Johan van den Berg, manager of specialised crop insurance at Santam, said there was a 90% probability that normal weather conditions would prevail until April next year. “The sea temperature is cooler on the eastern coastline and this is positive for SA’s rainfall patterns, as there’s minimal interference from the Indian Ocean.”
However, Van den Berg warned that the sun-spot cycle was reaching its peak, which opened a window for a serious dry spell during the next five years. “Risks for droughts are increasing and just because you were safe this year doesn’t mean you’ll be safe next year. Farmers will have to learn to manage droughts and floods on their own and find ways to mitigate risk,” he said.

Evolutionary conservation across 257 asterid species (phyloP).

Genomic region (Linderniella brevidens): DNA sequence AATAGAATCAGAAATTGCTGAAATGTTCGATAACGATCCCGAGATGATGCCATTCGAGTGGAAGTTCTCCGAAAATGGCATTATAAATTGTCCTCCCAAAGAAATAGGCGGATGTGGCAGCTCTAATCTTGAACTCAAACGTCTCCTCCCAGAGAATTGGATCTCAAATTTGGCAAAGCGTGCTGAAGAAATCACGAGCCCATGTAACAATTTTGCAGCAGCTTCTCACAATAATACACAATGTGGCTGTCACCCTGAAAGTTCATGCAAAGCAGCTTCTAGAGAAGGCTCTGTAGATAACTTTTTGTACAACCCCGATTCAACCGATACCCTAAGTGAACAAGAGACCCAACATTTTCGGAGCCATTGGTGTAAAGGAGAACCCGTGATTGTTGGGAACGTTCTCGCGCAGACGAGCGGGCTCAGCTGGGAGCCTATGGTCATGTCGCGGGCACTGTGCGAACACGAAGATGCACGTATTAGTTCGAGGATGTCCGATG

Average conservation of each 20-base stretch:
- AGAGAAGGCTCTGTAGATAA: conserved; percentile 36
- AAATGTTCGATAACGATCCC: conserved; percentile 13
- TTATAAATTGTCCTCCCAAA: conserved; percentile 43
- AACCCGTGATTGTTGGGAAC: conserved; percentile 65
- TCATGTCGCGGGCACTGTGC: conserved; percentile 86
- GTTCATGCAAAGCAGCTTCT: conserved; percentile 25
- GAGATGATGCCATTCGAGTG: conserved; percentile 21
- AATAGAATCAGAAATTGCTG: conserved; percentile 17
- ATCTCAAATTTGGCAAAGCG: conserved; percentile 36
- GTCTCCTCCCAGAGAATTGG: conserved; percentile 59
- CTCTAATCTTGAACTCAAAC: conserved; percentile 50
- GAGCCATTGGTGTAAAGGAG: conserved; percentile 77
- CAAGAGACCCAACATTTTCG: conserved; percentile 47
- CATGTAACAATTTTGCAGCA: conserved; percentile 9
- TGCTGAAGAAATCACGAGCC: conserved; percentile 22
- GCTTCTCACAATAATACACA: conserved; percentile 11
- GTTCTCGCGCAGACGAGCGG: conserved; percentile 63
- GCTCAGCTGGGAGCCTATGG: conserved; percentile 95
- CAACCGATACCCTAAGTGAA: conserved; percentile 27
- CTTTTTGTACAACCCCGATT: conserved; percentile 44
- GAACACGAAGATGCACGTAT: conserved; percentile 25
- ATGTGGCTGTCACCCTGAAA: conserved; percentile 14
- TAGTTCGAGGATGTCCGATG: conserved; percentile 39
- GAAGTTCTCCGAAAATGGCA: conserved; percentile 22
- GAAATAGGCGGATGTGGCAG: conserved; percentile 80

Van den Berg added that although climate change could not be quantified, it did pose a serious risk to farmers. “The southern hemisphere has seen more erratic climate behaviour and we will see more below-normal rainfall years than above-normal.”